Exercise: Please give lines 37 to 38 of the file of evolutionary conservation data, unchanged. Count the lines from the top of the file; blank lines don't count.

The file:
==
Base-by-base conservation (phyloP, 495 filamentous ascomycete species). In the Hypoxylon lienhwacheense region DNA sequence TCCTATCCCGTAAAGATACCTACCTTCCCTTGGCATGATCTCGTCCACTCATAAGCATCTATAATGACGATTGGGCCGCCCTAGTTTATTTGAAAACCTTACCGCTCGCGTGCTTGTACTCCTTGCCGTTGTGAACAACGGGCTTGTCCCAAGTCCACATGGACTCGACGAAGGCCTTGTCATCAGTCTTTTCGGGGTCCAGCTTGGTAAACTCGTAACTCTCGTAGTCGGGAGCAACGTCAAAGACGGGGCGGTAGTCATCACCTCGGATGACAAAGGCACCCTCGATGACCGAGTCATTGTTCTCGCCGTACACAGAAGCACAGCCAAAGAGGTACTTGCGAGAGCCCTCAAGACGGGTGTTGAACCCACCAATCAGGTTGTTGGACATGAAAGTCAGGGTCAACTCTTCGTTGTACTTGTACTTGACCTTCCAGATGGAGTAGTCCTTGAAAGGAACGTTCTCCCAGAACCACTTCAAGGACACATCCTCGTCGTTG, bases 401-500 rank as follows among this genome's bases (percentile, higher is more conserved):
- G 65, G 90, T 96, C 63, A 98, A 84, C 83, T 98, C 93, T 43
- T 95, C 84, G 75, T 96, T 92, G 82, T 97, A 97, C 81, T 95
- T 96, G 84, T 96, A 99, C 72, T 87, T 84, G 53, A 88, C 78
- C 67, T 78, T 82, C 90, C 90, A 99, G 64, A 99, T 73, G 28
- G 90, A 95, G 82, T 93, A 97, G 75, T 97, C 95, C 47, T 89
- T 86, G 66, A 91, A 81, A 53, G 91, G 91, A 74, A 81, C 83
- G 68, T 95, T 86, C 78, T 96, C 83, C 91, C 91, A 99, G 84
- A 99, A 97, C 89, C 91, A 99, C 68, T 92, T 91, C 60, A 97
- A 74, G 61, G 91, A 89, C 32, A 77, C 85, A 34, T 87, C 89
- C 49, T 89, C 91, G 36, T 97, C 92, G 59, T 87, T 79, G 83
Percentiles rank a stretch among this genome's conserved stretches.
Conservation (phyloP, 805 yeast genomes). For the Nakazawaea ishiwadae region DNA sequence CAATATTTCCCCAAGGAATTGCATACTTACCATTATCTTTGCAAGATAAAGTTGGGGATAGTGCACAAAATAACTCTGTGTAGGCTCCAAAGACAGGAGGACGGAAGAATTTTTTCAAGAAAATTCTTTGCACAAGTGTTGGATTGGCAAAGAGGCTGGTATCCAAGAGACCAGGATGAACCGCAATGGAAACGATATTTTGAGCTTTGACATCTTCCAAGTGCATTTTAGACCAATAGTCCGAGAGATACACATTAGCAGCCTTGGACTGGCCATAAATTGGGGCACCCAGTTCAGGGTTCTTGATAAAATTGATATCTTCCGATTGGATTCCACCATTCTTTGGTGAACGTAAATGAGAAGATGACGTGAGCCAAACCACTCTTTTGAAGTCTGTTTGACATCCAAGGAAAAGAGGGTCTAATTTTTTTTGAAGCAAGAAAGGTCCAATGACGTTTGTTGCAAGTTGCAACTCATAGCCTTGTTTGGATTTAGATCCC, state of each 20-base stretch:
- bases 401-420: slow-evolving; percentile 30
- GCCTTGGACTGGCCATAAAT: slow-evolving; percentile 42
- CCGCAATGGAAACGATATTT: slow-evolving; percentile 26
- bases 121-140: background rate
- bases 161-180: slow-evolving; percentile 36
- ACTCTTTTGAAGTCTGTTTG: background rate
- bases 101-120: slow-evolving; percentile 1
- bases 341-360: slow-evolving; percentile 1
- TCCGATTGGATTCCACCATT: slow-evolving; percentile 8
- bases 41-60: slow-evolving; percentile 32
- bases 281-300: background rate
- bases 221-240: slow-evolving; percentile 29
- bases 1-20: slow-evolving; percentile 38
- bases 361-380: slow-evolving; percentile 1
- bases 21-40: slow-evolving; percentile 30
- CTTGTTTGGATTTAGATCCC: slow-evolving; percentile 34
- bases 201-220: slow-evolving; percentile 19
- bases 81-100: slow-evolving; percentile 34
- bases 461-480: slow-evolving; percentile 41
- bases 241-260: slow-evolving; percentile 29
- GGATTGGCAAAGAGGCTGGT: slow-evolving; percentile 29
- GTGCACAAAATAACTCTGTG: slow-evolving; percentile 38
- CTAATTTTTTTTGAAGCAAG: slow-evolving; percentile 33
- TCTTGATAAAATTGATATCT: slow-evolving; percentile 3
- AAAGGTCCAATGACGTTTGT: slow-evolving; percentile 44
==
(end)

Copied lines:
- TCTTGATAAAATTGATATCT: slow-evolving; percentile 3
- AAAGGTCCAATGACGTTTGT: slow-evolving; percentile 44